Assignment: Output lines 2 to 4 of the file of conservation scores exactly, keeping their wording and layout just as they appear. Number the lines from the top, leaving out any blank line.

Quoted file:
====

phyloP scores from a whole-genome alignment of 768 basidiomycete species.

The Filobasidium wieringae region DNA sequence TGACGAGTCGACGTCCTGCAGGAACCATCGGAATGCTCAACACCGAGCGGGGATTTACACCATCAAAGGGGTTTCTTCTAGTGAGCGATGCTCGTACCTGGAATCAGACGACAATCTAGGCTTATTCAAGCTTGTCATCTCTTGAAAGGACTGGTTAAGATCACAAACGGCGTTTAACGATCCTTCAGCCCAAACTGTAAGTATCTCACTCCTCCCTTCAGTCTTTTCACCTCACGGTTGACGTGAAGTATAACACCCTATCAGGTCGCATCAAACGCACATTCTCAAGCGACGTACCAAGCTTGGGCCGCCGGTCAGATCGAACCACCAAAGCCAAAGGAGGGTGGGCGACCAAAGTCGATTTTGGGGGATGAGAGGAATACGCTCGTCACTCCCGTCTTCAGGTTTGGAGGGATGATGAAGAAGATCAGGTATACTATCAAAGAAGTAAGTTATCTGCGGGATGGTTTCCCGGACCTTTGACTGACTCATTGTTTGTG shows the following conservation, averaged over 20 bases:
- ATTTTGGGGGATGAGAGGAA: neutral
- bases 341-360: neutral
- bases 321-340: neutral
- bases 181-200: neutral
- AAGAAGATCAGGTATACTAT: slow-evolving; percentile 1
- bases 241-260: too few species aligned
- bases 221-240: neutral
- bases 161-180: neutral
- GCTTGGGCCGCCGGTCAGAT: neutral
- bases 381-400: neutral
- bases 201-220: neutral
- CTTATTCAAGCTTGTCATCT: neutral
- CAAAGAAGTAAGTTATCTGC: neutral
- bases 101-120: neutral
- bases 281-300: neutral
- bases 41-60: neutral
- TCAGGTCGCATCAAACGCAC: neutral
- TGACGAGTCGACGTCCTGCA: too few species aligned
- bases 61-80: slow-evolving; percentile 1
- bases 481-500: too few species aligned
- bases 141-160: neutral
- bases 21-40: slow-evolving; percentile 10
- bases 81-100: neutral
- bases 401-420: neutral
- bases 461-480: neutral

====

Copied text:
The Filobasidium wieringae region DNA sequence TGACGAGTCGACGTCCTGCAGGAACCATCGGAATGCTCAACACCGAGCGGGGATTTACACCATCAAAGGGGTTTCTTCTAGTGAGCGATGCTCGTACCTGGAATCAGACGACAATCTAGGCTTATTCAAGCTTGTCATCTCTTGAAAGGACTGGTTAAGATCACAAACGGCGTTTAACGATCCTTCAGCCCAAACTGTAAGTATCTCACTCCTCCCTTCAGTCTTTTCACCTCACGGTTGACGTGAAGTATAACACCCTATCAGGTCGCATCAAACGCACATTCTCAAGCGACGTACCAAGCTTGGGCCGCCGGTCAGATCGAACCACCAAAGCCAAAGGAGGGTGGGCGACCAAAGTCGATTTTGGGGGATGAGAGGAATACGCTCGTCACTCCCGTCTTCAGGTTTGGAGGGATGATGAAGAAGATCAGGTATACTATCAAAGAAGTAAGTTATCTGCGGGATGGTTTCCCGGACCTTTGACTGACTCATTGTTTGTG shows the following conservation, averaged over 20 bases:
- ATTTTGGGGGATGAGAGGAA: neutral
- bases 341-360: neutral